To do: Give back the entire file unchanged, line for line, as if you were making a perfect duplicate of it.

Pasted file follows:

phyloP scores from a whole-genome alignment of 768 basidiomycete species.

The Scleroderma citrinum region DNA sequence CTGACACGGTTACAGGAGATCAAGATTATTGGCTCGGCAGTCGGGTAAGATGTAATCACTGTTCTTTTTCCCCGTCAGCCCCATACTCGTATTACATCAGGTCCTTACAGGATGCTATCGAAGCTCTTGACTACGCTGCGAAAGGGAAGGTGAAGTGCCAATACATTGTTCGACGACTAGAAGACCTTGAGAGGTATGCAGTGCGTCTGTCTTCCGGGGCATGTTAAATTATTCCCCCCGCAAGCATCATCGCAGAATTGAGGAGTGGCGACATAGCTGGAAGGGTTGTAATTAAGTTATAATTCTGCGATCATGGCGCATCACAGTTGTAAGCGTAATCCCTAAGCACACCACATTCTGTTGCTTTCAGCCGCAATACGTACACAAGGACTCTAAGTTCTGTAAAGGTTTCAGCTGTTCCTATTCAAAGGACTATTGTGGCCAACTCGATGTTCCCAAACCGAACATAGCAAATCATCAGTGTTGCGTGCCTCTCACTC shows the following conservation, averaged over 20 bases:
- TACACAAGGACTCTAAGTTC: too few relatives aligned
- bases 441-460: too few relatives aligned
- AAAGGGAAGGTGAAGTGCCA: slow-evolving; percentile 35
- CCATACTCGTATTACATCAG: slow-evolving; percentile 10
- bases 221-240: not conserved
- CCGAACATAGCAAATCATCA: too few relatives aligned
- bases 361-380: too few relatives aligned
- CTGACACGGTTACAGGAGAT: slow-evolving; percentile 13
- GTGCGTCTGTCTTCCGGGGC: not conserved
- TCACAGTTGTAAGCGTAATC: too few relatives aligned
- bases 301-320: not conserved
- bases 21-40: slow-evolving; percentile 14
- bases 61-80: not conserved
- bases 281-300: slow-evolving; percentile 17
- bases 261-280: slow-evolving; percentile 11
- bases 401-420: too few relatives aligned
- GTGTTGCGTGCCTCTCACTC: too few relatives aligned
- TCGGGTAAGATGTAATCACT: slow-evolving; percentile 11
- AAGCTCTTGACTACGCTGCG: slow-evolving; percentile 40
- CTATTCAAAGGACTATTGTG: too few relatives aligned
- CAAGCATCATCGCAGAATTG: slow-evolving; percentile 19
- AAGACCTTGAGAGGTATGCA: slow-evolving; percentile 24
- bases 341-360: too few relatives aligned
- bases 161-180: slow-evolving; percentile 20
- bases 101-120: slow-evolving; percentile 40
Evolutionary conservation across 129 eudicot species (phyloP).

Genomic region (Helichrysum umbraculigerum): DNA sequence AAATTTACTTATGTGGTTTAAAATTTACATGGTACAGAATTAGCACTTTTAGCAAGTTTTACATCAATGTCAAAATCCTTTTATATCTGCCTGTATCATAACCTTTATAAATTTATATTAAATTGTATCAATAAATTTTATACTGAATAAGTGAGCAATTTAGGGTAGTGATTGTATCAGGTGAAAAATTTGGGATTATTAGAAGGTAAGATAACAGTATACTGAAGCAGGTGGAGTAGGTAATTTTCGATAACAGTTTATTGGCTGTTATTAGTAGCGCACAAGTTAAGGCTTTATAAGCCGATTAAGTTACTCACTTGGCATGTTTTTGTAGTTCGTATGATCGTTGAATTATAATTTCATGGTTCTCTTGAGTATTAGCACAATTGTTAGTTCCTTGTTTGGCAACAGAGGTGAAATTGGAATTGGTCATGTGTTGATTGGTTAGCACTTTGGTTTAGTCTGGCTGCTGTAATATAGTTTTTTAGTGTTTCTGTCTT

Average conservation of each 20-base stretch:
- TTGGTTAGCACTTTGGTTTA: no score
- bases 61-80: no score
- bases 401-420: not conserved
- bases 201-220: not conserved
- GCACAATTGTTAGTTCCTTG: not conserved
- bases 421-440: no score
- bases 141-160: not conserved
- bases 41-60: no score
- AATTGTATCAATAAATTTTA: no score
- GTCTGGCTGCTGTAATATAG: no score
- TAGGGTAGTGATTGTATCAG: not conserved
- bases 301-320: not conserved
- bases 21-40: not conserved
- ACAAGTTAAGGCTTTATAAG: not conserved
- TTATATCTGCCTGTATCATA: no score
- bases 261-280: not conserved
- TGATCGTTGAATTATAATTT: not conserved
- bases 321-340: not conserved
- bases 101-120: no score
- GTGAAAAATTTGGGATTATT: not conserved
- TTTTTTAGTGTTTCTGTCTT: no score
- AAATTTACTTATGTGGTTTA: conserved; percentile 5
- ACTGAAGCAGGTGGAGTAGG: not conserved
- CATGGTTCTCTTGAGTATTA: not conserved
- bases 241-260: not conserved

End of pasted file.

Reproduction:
phyloP scores from a whole-genome alignment of 768 basidiomycete species.

The Scleroderma citrinum region DNA sequence CTGACACGGTTACAGGAGATCAAGATTATTGGCTCGGCAGTCGGGTAAGATGTAATCACTGTTCTTTTTCCCCGTCAGCCCCATACTCGTATTACATCAGGTCCTTACAGGATGCTATCGAAGCTCTTGACTACGCTGCGAAAGGGAAGGTGAAGTGCCAATACATTGTTCGACGACTAGAAGACCTTGAGAGGTATGCAGTGCGTCTGTCTTCCGGGGCATGTTAAATTATTCCCCCCGCAAGCATCATCGCAGAATTGAGGAGTGGCGACATAGCTGGAAGGGTTGTAATTAAGTTATAATTCTGCGATCATGGCGCATCACAGTTGTAAGCGTAATCCCTAAGCACACCACATTCTGTTGCTTTCAGCCGCAATACGTACACAAGGACTCTAAGTTCTGTAAAGGTTTCAGCTGTTCCTATTCAAAGGACTATTGTGGCCAACTCGATGTTCCCAAACCGAACATAGCAAATCATCAGTGTTGCGTGCCTCTCACTC shows the following conservation, averaged over 20 bases:
- TACACAAGGACTCTAAGTTC: too few relatives aligned
- bases 441-460: too few relatives aligned
- AAAGGGAAGGTGAAGTGCCA: slow-evolving; percentile 35
- CCATACTCGTATTACATCAG: slow-evolving; percentile 10
- bases 221-240: not conserved
- CCGAACATAGCAAATCATCA: too few relatives aligned
- bases 361-380: too few relatives aligned
- CTGACACGGTTACAGGAGAT: slow-evolving; percentile 13
- GTGCGTCTGTCTTCCGGGGC: not conserved
- TCACAGTTGTAAGCGTAATC: too few relatives aligned
- bases 301-320: not conserved
- bases 21-40: slow-evolving; percentile 14
- bases 61-80: not conserved
- bases 281-300: slow-evolving; percentile 17
- bases 261-280: slow-evolving; percentile 11
- bases 401-420: too few relatives aligned
- GTGTTGCGTGCCTCTCACTC: too few relatives aligned
- TCGGGTAAGATGTAATCACT: slow-evolving; percentile 11
- AAGCTCTTGACTACGCTGCG: slow-evolving; percentile 40
- CTATTCAAAGGACTATTGTG: too few relatives aligned
- CAAGCATCATCGCAGAATTG: slow-evolving; percentile 19
- AAGACCTTGAGAGGTATGCA: slow-evolving; percentile 24
- bases 341-360: too few relatives aligned
- bases 161-180: slow-evolving; percentile 20
- bases 101-120: slow-evolving; percentile 40
Evolutionary conservation across 129 eudicot species (phyloP).

Genomic region (Helichrysum umbraculigerum): DNA sequence AAATTTACTTATGTGGTTTAAAATTTACATGGTACAGAATTAGCACTTTTAGCAAGTTTTACATCAATGTCAAAATCCTTTTATATCTGCCTGTATCATAACCTTTATAAATTTATATTAAATTGTATCAATAAATTTTATACTGAATAAGTGAGCAATTTAGGGTAGTGATTGTATCAGGTGAAAAATTTGGGATTATTAGAAGGTAAGATAACAGTATACTGAAGCAGGTGGAGTAGGTAATTTTCGATAACAGTTTATTGGCTGTTATTAGTAGCGCACAAGTTAAGGCTTTATAAGCCGATTAAGTTACTCACTTGGCATGTTTTTGTAGTTCGTATGATCGTTGAATTATAATTTCATGGTTCTCTTGAGTATTAGCACAATTGTTAGTTCCTTGTTTGGCAACAGAGGTGAAATTGGAATTGGTCATGTGTTGATTGGTTAGCACTTTGGTTTAGTCTGGCTGCTGTAATATAGTTTTTTAGTGTTTCTGTCTT

Average conservation of each 20-base stretch:
- TTGGTTAGCACTTTGGTTTA: no score
- bases 61-80: no score
- bases 401-420: not conserved
- bases 201-220: not conserved
- GCACAATTGTTAGTTCCTTG: not conserved
- bases 421-440: no score
- bases 141-160: not conserved
- bases 41-60: no score
- AATTGTATCAATAAATTTTA: no score
- GTCTGGCTGCTGTAATATAG: no score
- TAGGGTAGTGATTGTATCAG: not conserved
- bases 301-320: not conserved
- bases 21-40: not conserved
- ACAAGTTAAGGCTTTATAAG: not conserved
- TTATATCTGCCTGTATCATA: no score
- bases 261-280: not conserved
- TGATCGTTGAATTATAATTT: not conserved
- bases 321-340: not conserved
- bases 101-120: no score
- GTGAAAAATTTGGGATTATT: not conserved
- TTTTTTAGTGTTTCTGTCTT: no score
- AAATTTACTTATGTGGTTTA: conserved; percentile 5
- ACTGAAGCAGGTGGAGTAGG: not conserved
- CATGGTTCTCTTGAGTATTA: not conserved
- bases 241-260: not conserved